Discrepancy between Constant Properties Model and Temperature-Dependent Material Properties for Performance Estimation of Thermoelectric Generators
The efficiency of a thermoelectric (TE) generator for the conversion of thermal energy into electrical energy can be easily but roughly estimated using a constant properties model (CPM) developed by Ioffe. However, material properties are, in general, temperature (T)-dependent and the CPM yields meaningful estimates only if physically appropriate averages, i.e., spatial averages for thermal and electrical resistivities and the temperature average (TAv) for the Seebeck coefficient (α), are used.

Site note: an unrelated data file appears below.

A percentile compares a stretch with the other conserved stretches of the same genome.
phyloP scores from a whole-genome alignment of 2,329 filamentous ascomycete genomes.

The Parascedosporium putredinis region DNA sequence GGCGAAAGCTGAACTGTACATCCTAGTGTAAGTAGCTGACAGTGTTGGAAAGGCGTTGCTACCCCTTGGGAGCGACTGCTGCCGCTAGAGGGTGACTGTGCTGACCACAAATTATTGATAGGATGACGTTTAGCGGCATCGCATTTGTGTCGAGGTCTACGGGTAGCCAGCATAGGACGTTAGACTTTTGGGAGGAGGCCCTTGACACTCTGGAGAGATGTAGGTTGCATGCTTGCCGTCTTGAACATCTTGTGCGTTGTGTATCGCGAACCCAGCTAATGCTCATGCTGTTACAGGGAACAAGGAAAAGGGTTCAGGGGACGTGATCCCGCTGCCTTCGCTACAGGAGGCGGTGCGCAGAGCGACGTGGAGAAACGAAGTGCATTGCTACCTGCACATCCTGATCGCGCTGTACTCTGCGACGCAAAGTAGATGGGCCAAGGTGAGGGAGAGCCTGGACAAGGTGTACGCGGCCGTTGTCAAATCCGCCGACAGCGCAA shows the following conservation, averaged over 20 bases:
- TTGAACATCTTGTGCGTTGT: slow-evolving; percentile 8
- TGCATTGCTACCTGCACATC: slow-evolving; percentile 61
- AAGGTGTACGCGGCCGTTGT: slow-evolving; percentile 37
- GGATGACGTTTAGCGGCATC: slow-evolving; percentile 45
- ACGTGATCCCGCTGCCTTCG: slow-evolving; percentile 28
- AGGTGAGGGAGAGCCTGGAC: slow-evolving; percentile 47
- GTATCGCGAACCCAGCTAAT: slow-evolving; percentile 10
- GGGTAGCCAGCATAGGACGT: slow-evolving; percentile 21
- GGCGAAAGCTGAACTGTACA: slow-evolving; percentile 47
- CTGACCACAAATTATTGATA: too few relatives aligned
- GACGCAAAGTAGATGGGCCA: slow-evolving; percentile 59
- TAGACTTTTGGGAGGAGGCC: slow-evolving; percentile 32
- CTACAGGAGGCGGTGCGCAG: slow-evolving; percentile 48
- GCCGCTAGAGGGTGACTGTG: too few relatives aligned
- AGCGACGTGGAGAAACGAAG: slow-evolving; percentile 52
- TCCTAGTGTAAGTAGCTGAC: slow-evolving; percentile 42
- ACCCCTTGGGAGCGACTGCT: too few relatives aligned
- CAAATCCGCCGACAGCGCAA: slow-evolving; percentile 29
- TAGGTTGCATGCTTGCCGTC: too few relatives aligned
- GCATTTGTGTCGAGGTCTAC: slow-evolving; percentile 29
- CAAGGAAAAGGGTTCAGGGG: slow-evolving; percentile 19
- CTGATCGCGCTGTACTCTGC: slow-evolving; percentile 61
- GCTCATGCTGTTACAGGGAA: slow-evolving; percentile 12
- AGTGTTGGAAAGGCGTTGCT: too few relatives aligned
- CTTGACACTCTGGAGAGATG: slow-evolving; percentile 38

... ient (α), are used. Even though the use of αTAv compensates for the absence of Thomson heat in the CPM in the overall heat balance, we find that the CPM still overestimates performance (e.g., by up to 6% for PbTe) for many materials. The deviation originates from an asymmetric distribution of internally released Joule heat to either side of the TE leg and the distribution of internally released Thomson heat between the hot and cold side. The Thomson heat distribution differs from a complete compensation of the corresponding Peltier heat balance in the CPM. Both effects are estimated quantitatively here, showing that both may reach the same order of magnitude, but which one dominates varies from case to case, depending on the specific temperature characteristics of the thermoelectric properties. The role of the Thomson heat distribution is illustrated by a discussion of the transport entropy flow based on the α(T) plot. The changes in the lateral distribution of the internal heat lead to a difference in the heat input, the optimum current and thus of the efficiency of the CPM compared to the real case, while the estimate of generated power at maximum efficiency remains less affected as it is bound to the deviation of the optimum current, which is mostly <1%. This deviation can be corrected to a large extent by estimating the lateral Thomson heat distribution and the asymmetry of the Joule heat distribution. A simple guiding rule for the former is found.